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I was arguing with my Stats teacher today in class because we were stuck on the topic of re-expression. She decided to give me extra credit if I could prove to her, using the internet, something related to unit conversions during re-expression. When you perform a power transformation with a power of $-1/2$ or $-1$, you're supposed to change the units and the value to negative (ie. for a power of $-1$ you might get $-32.8$ -gallon/mile). Are you supposed to change it back to $32.8$ gallon/mile?

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    $\begingroup$ When you say "When you perform -1/2 and -1 degree of re-expression", what are you talking about? Are you trying to discuss power transformations? Box-Cox transformations? Something else? $\endgroup$ – Glen_b Nov 27 '12 at 7:33
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    $\begingroup$ When you do y^-1/2 or y^-1 $\endgroup$ – user17211 Nov 29 '12 at 0:29
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    $\begingroup$ so yes power transformations $\endgroup$ – user17211 Nov 29 '12 at 0:29
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The answer is no, you leave it negative so the observations are in the original order. The point of negating after a negative power transformation is because the negative power reverse the order of the observations, and negating them returns the order to the same as the original order.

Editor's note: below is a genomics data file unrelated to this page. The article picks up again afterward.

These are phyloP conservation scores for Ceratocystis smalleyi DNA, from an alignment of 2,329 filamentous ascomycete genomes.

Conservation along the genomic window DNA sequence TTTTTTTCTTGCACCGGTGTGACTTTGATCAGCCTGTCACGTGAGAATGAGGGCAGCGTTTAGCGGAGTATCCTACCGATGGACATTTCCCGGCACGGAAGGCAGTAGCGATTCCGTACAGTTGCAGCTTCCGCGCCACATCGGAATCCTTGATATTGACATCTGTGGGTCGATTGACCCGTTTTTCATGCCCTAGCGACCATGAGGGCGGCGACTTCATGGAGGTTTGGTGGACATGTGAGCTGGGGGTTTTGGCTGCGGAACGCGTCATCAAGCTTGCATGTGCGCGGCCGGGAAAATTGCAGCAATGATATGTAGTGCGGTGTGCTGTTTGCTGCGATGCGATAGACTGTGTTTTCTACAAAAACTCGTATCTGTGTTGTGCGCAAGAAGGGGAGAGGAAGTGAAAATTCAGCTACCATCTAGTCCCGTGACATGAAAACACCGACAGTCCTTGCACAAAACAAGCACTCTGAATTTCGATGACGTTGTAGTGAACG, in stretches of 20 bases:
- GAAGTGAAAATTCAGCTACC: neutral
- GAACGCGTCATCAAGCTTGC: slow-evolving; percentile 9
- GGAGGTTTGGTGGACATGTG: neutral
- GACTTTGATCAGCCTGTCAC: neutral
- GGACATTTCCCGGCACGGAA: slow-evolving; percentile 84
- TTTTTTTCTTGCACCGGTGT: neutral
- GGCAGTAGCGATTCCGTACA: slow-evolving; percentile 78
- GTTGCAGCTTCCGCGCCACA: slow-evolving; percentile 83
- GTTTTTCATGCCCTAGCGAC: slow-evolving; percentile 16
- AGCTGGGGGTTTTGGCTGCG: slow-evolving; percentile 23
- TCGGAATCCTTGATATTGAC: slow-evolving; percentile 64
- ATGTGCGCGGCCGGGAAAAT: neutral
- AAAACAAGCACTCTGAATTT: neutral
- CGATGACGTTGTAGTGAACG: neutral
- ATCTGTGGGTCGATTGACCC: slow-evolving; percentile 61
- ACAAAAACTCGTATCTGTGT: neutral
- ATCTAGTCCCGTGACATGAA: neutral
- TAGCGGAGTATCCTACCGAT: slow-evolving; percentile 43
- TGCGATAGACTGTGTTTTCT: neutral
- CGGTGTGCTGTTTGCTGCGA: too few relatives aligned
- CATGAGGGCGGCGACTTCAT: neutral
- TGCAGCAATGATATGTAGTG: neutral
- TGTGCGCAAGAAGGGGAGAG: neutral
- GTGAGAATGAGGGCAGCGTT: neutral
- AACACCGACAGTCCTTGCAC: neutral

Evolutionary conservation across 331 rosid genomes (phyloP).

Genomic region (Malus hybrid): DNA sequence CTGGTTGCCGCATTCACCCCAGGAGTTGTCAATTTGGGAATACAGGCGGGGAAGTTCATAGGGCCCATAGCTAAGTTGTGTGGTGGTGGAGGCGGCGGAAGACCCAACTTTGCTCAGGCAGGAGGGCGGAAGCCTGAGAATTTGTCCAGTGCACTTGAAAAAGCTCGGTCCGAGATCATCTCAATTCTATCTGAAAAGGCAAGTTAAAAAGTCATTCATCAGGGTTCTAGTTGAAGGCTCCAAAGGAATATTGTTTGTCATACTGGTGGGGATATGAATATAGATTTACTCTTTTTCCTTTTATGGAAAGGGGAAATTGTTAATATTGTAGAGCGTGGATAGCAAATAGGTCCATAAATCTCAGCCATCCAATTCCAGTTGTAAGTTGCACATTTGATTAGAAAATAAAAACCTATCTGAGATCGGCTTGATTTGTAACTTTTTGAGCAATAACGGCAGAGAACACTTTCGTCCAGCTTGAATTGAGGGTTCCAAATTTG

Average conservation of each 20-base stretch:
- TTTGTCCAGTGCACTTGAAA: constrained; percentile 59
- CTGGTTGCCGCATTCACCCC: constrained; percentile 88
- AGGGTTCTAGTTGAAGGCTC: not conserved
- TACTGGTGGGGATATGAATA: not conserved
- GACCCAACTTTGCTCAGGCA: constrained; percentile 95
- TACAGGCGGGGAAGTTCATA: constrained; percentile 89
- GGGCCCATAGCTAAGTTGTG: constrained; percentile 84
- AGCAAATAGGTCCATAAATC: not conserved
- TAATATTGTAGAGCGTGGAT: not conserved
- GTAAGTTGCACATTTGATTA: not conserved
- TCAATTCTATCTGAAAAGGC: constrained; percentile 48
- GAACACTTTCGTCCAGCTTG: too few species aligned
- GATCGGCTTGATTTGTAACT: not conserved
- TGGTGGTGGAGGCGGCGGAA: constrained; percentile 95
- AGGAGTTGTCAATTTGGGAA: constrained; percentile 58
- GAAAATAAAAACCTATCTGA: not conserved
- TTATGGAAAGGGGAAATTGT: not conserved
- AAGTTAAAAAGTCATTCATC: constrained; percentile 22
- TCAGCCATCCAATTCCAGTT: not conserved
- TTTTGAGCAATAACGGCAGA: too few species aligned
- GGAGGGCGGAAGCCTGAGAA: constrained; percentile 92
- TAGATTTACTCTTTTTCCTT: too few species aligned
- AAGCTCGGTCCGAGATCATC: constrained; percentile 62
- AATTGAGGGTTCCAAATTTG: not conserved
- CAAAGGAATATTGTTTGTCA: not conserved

If you cancelled the negative out with the negative in the units, you'd end up as if you'd done nothing - what would be the point in negating it only to immediately un-negate it again?

(If you use Box-Cox, the denominator takes care of the ordering automatically.)

The source for this is Tukey himself; I think the reasoning for the negative is explained either in EDA or UREDA ('77 and '83 respectively)

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